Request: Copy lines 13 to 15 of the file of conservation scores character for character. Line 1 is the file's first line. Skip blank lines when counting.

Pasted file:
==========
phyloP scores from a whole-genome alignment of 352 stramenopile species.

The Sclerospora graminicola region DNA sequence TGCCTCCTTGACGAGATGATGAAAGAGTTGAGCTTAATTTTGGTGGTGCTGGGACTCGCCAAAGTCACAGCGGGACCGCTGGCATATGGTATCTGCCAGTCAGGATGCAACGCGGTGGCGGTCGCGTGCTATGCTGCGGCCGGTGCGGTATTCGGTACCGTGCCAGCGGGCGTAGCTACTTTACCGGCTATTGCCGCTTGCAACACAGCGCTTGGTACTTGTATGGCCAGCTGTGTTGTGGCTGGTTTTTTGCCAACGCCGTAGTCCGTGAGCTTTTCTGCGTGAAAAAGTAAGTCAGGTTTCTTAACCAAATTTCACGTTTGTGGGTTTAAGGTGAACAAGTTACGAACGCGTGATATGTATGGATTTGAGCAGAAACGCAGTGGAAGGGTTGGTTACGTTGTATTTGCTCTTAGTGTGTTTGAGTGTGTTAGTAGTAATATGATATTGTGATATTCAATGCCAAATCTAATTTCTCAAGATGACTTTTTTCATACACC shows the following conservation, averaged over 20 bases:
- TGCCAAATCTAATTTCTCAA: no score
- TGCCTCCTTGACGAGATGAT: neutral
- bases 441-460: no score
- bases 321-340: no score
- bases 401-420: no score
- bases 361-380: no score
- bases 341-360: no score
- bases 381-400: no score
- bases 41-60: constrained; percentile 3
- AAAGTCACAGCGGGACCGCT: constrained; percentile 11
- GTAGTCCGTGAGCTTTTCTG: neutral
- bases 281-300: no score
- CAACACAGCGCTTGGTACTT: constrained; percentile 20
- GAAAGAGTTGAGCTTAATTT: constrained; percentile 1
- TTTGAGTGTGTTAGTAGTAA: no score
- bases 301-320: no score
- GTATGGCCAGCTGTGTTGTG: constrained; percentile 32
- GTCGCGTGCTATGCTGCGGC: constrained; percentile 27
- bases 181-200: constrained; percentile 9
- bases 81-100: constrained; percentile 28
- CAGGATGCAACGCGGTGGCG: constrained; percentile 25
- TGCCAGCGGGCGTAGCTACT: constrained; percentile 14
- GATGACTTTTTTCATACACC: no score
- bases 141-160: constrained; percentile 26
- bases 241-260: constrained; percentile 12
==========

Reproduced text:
- GTAGTCCGTGAGCTTTTCTG: neutral
- bases 281-300: no score
- CAACACAGCGCTTGGTACTT: constrained; percentile 20